National Cancer Institute Publications, incl. “PDQs” – Physician Statements – Breast Cancer

This is the official National Cancer Institute’s CancerNet.

This is a full list, nicely formatted, of available NCI cancer publications, many in full text. Very easy-to-use site.

This document, often updated monthly, is the official advice of NCI about diagnosis and treatment of Breast Cancer.

There is also a Patient Statement, but the one for physicians is more complete and has footnotes to specific studies. Therapeutically, it leans toward being “quasi-leading-edge,” rather than leading-edge, perhaps being several months behind what the most advanced specialists are in fact doing in their own medical practices, but it is an excellent source for a lot of information.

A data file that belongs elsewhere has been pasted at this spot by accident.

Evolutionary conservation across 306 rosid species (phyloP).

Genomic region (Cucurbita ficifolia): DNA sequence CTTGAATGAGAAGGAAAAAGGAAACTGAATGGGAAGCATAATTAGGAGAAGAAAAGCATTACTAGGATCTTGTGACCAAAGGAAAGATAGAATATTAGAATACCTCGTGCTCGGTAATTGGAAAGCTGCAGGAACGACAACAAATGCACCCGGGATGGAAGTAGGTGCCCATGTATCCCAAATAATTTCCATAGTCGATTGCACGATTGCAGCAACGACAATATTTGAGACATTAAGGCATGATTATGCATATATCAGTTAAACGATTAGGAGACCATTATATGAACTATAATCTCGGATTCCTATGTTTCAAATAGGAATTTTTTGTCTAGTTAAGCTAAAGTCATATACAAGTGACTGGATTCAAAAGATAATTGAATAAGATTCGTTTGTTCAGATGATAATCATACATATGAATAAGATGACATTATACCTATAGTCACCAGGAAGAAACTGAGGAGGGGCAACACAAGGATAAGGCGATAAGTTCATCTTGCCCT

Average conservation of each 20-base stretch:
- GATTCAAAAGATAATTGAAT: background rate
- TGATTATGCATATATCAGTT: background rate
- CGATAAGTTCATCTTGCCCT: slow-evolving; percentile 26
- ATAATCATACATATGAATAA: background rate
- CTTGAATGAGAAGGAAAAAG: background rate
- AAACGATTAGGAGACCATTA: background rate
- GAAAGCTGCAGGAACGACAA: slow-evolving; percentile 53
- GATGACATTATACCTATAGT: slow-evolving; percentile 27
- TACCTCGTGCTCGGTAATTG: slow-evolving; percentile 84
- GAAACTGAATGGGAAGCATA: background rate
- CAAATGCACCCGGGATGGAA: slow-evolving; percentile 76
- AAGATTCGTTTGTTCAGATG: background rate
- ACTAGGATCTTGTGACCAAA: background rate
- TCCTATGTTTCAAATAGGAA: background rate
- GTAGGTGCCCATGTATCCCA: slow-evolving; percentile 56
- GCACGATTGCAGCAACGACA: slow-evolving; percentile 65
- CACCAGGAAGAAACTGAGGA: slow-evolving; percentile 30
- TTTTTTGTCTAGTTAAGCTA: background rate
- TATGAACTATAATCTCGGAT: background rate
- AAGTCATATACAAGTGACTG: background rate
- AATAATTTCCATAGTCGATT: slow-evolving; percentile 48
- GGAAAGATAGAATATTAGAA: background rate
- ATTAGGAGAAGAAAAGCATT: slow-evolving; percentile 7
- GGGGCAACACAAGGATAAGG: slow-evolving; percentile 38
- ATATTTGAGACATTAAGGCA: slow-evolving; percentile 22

Health A-Z www.HealthAtoZ.com/

Although not cancer-specific, this site has lots of well-organized links. For example, “Journals and Periodicals” at this site can take you to a list that provides links to such items as the Journal of Clinical Oncology, Journal of the National Cancer Institute, the ACS’s Cancer, and so on.

Clinical Practice Guidelines


American Society of Clinical Oncology “Clinical Practice Guidelines.” These are useful to use as a baseline for comparison with a doctor’s recommendations. Doctors should be at least up-to-date on these.

In some instances, of course, guidelines such as these lag behind the latest, best practices but they are definitely a place to start.

This is an attempt to provide a list of some of the best sites with information on breast cancer. It is designed largely to help others do research regarding treatment options for breast cancer, with some other items on art, advocacy, etc.as well.

Get support